All leaders need to have healthy egos. They need to have a modicum of pride, a helping of confidence, and a degree of self-assurance. That said, pragmatic leaders are careful not to let their egos get in the way of achieving their goals and executing their agendas. When leaders are more concerned with satisfying the needs of their ego rather than the mechanics of what needs to be done, they are definitely caught up in one or more of the ego traps. Leaders who are enthralled by the ego trap are more concerned with their projection of self than with their goals. They are consumed with how they appear to others and what others think of them. They are so self-absorbed that they fail to think of the larger context. There are five ego traps that can not only trip up a leader, but can also slow down or stop their change agenda entirely:
1. Delusion: Ego Kills Objectivity
When leaders stop trying to discover the objective situation, they are primed to stumble into the delusion trap. If they never stop to consider their perspective from the point of view of others, and neglect to notice the needs and wants of others, they are delusional about the reality of the situation. Pragmatic leaders value objectivity, and work to understand the situation, the context, and the position of others. With a superficial understanding of how things are, there is the potential for poor decision making.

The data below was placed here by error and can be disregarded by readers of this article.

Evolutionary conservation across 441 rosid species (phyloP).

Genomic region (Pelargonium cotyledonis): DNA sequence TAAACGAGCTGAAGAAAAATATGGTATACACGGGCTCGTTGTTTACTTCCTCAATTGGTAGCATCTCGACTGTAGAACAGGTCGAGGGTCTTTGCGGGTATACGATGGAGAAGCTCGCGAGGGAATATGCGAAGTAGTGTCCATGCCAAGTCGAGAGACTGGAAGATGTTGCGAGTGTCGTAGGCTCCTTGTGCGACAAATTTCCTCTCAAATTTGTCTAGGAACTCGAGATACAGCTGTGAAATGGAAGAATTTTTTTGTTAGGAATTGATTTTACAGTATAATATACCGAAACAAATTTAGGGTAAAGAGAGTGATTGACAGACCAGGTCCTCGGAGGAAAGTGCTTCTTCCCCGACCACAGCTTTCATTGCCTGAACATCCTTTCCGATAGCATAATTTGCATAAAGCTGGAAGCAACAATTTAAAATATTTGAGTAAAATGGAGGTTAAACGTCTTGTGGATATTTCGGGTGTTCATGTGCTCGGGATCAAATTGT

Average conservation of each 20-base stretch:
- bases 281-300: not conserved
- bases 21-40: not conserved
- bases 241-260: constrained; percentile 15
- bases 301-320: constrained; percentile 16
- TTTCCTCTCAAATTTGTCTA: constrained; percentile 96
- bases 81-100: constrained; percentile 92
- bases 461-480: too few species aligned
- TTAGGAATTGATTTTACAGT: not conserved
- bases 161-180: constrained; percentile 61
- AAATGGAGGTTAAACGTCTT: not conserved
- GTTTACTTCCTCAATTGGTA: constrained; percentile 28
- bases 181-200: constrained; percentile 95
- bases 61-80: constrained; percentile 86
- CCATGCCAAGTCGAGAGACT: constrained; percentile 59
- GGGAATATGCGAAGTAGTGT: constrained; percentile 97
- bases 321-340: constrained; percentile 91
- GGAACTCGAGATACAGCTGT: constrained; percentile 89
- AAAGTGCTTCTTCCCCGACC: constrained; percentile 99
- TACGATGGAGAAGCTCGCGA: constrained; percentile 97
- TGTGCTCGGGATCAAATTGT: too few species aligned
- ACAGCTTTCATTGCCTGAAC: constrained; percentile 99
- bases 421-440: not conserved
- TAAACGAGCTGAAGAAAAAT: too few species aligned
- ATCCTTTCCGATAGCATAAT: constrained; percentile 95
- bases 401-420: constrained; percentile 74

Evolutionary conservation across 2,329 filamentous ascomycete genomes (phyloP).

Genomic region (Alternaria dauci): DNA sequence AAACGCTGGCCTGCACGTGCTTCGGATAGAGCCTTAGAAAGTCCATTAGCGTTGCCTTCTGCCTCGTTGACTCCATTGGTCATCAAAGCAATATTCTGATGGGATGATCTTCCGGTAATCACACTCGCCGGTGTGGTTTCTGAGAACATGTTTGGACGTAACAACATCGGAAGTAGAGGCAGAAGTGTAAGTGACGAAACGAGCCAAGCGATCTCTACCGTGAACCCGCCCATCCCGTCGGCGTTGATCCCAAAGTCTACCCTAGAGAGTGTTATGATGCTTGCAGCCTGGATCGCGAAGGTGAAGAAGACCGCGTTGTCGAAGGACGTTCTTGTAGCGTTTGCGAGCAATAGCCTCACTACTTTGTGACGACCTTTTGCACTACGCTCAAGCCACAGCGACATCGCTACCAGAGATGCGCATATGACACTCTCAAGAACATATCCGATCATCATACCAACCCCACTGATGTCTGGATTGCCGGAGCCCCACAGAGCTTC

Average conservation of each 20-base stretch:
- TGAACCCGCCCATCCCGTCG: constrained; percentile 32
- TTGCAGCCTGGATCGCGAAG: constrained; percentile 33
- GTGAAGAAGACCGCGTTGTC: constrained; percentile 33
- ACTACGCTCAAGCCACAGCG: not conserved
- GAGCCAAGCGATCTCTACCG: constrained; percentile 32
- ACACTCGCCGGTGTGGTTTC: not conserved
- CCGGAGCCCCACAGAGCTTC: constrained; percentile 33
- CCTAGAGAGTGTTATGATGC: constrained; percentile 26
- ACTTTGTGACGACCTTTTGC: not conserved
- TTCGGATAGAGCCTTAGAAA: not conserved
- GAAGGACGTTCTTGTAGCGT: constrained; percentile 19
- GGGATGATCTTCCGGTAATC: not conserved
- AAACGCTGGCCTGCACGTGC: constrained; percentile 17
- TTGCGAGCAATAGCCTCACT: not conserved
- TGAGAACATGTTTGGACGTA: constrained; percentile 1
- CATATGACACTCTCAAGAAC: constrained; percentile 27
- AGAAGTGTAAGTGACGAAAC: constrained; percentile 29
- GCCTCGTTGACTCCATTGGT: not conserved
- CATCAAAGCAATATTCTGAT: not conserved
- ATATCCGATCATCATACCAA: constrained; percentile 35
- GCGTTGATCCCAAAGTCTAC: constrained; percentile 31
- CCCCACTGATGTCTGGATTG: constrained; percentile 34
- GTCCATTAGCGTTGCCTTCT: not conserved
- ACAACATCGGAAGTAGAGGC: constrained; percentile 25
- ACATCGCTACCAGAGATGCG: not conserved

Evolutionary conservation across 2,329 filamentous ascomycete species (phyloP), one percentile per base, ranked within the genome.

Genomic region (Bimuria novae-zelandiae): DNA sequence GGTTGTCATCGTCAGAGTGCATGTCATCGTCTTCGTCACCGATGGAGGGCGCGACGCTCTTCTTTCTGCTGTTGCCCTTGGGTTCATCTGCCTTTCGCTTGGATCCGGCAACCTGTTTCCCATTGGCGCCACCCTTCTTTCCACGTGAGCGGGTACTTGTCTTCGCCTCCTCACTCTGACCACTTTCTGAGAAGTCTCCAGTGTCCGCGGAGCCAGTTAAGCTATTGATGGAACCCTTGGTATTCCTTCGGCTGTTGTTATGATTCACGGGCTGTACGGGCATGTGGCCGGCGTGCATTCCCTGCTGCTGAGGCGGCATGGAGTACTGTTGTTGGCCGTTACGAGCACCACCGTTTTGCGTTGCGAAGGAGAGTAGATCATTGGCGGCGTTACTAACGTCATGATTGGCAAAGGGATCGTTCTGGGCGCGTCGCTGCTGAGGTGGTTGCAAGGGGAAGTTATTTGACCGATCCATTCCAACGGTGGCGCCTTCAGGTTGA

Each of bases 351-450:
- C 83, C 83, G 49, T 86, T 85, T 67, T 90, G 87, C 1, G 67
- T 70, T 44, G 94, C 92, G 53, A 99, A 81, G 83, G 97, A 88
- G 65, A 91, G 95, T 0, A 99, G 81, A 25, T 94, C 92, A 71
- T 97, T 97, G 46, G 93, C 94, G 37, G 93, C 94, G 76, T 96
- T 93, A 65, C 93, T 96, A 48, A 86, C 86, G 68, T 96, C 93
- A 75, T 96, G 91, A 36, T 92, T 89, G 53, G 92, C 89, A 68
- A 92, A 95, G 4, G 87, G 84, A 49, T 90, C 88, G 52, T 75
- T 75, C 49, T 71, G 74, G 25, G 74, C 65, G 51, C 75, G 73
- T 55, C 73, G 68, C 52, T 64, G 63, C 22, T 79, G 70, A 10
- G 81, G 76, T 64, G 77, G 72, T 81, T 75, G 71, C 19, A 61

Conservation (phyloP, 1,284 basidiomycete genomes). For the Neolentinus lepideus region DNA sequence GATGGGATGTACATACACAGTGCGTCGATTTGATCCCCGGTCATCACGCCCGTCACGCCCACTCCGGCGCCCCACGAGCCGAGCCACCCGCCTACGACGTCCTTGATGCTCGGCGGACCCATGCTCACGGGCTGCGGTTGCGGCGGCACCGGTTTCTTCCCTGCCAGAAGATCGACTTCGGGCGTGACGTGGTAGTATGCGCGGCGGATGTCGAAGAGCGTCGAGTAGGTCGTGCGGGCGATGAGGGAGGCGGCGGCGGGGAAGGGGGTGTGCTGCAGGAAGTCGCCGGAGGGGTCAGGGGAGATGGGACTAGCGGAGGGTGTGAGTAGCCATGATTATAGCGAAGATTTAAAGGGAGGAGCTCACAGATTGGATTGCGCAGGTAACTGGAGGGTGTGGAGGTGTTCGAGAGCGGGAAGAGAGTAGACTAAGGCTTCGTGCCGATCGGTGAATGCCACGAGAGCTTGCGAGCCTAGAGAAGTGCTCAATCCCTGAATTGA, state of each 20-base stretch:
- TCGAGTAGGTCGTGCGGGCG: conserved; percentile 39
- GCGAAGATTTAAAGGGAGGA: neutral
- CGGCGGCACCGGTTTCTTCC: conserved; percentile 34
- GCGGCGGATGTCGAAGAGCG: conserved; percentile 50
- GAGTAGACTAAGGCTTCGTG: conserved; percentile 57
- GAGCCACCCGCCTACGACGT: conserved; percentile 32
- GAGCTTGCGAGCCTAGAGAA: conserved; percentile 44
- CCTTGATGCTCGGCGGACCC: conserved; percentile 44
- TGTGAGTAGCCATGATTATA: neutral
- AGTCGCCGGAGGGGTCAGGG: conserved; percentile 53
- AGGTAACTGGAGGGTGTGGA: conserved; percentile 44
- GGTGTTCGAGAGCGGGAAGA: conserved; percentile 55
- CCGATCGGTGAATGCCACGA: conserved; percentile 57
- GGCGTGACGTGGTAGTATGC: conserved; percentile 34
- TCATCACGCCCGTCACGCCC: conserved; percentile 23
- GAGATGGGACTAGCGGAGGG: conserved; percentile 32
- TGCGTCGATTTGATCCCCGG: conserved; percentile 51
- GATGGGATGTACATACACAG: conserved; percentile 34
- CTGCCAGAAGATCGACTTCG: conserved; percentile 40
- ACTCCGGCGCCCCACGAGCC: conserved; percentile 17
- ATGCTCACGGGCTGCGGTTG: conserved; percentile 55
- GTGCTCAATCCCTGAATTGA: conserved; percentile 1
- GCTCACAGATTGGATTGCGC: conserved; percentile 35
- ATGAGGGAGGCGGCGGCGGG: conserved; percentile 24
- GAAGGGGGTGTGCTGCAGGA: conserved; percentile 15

2. Bravado: Ego Confuses the Tactics
When leaders have more bravado than self-assured confidence, they may have a tendency to bluff, make false threats and promises, and exaggerate the importance of their personal needs and wants. Leaders who rely on bravado rarely form lasting alliances. They may be able to summon some short-term support, but when the mask falls off, one-time supporters won't have the interest in maintaining the relationship. There is a difference between being assertive and firm and being blustery. Pragmatic leaders avoid drama, but remain resolute.
3. Winning for the Sake of Winning: Ego Muddles the Ends
Winning isn't a zero-sum game. Leaders who are obsessed with winning all the time, rather than creating "win-win" scenarios, may experience short-term success while ultimately losing the game. Pragmatic leaders know that giving in a little bit, or even taking measured losses, can be a good tactic when getting support of others.
4. Resentment: Ego Induces a Conflict Spiral
Leaders who operate with their ego on the front burner can rub people the wrong way. When others resent the leader, they can not only stop the leader's agenda but also they can open the door to a conflict spiral. If the leader is determined to "show them," then the other parties involved may dig in their feet. The relationship can devolve into a senseless spiral of ego gains. If a leader feels insulted, he or she may engage in the tit-for-tat of the conflict spiral. Pragmatic leaders ask what they can do to control the situation and try to find common ground so everyone can move ahead together.
5. Narcissism: Ego Creates Vulnerability
Ego-driven leaders are vulnerable to false flattery and insincere ingratiation. Others are quick to recognize their ego needs, and are willing to feed their weakness. Narcissists are at risk for manipulation. Pragmatic leaders are self-aware, and cautiously guard against attempts appeal to their ego--just in case.
Pragmatic leaders are fundamentally concerned with one thing: execution and getting things done. This demands that they bracket their ego. If leaders are more interested in short-term ego gratification, they will undermine their capacity to objectively evaluate the empirical reality which surrounds them and lead from the delusional perspective of the ego traps.